What is intersectionality? Most references in intersectional scholarship point to Kimberlé Crenshaw’s 1991 Stanford Law Review article “Mapping The Margins: Intersectionality, Identity Politics, and Violence against Women of Color” as the initiation of of the concept into academia. Crenshaw combines literature on critical race theory to examine antiracist and feminist discourse on women of color as victims sexual violence, arguing that racism and sexism act as mutually interlocking systems of oppression, resulting in a form of disadvantage that affects Black women uniquely at three levels. Structural intersectionality refers to where systems of domination converge; political intersectionality addresses how individuals who identify with multiple subordinate groups may face challenges due to conflicting agendas of political discourse; and representational intersectionality involves a political discourse that acknowledges the significance of other discourses in addition to the power relations that both challenge and strengthen them.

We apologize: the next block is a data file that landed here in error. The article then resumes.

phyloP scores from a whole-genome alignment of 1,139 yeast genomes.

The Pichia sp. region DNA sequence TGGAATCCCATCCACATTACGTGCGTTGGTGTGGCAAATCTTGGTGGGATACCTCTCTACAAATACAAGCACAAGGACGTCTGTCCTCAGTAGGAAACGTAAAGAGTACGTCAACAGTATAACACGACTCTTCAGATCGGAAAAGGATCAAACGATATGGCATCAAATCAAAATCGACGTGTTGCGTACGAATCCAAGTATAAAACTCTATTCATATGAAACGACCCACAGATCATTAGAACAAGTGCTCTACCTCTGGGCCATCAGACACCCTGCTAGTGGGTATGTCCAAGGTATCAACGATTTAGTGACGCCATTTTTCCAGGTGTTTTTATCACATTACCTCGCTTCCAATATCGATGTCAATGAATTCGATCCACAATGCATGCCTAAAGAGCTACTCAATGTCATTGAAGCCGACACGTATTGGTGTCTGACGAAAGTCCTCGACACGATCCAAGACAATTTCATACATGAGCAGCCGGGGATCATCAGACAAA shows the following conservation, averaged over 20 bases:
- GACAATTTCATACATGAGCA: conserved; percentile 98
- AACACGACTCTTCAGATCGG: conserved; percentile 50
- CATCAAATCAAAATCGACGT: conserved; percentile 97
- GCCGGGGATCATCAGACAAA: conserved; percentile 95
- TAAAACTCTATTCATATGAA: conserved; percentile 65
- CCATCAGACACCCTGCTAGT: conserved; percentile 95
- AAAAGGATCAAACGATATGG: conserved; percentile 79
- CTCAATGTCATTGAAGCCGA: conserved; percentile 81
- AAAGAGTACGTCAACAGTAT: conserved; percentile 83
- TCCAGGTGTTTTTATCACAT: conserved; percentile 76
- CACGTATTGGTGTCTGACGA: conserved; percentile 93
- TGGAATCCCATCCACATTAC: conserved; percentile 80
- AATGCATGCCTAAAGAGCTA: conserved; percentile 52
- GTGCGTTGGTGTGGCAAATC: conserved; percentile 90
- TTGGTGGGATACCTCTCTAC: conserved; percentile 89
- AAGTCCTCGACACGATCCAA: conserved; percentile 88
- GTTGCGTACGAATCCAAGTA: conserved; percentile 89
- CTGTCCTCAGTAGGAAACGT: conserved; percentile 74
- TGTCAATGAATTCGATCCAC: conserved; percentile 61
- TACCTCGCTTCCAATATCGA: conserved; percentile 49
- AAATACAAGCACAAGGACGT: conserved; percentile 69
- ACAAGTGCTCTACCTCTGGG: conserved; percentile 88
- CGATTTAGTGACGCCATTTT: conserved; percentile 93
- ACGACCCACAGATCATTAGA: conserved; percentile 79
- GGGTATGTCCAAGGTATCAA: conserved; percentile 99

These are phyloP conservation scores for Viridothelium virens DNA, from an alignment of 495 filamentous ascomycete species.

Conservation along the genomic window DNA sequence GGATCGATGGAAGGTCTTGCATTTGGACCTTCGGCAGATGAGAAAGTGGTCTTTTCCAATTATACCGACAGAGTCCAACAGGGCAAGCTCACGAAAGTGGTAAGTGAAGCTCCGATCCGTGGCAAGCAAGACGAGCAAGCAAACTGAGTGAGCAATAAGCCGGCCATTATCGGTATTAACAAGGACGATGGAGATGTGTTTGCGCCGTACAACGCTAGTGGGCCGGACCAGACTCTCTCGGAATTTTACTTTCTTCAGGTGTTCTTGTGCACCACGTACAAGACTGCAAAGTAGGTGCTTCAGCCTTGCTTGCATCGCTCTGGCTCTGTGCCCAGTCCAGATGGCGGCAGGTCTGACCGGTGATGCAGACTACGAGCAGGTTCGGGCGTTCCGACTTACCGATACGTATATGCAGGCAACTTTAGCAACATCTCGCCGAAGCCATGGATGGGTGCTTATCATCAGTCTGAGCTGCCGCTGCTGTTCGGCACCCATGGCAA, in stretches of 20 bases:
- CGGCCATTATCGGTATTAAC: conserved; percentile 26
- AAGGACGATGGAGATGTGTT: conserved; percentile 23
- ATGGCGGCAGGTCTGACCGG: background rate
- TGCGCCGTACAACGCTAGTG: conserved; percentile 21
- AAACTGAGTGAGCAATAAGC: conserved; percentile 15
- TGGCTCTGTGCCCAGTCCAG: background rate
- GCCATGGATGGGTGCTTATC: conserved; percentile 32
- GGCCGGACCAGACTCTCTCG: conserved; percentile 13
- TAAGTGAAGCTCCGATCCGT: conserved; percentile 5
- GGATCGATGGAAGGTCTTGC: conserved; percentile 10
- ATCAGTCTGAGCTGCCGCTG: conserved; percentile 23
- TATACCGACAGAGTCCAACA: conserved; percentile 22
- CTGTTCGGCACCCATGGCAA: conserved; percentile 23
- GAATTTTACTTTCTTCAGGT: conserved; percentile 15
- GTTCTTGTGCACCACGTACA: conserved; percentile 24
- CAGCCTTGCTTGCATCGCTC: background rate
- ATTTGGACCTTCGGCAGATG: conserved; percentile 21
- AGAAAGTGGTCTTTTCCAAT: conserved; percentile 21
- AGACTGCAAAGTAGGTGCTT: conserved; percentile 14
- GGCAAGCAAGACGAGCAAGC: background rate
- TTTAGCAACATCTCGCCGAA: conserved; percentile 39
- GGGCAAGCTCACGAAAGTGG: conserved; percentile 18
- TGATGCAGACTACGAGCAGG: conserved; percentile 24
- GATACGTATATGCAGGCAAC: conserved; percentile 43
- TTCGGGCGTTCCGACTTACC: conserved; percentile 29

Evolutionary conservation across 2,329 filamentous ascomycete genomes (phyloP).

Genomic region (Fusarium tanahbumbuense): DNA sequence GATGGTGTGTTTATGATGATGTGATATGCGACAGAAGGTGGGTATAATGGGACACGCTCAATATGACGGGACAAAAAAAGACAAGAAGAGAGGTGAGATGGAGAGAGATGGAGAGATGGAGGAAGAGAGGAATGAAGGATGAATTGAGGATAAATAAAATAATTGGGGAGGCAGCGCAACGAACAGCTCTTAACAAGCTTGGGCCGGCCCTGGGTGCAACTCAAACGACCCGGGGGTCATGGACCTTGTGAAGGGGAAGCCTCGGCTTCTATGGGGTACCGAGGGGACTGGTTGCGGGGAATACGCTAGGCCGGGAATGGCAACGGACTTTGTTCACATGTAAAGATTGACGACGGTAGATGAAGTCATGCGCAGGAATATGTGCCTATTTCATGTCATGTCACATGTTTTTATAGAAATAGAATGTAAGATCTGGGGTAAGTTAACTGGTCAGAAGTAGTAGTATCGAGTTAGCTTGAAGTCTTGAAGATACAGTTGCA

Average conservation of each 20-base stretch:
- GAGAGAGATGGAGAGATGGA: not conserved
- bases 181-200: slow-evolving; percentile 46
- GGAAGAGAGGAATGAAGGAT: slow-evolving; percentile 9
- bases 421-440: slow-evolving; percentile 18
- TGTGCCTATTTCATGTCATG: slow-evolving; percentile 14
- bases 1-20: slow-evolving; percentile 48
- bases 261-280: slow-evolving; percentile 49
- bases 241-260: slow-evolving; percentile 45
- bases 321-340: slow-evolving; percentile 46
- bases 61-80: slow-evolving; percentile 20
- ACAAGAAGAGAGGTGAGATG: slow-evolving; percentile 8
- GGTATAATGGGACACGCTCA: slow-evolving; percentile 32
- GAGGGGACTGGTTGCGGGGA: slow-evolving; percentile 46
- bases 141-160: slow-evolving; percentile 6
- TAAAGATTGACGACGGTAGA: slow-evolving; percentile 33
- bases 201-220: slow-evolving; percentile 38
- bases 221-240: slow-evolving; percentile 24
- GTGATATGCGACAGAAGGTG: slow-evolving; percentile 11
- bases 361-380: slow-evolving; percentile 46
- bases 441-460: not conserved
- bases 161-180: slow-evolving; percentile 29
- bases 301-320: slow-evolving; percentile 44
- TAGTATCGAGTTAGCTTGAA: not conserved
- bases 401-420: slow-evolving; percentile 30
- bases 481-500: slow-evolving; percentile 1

First and foremost intersectionality is a product of Black feminist thought. Any discussion that fails to incorporate this intellectual history lacks a fundamental understanding of its purpose. The concept seems pretty popular lately in mainstream media, politics and activism. Some people have started to critique the concept, often without reference to any of the work cultivated on it. Such criticism suggests while interest is starting to pique, knowledge about it appears to be lacking overall. This reading list will help those interested in discussing it have a more holistic conversation about the topic.
The list includes academic articles, books, blogs and audiovisual material to give a wealth of examples for those interested in race, class, gender and other intersections. Many of the readings serve as a primer while others have more advanced applications. The majority of these readings focus on Black women. Nevertheless, the research can benefit an understanding of intersectionality in general.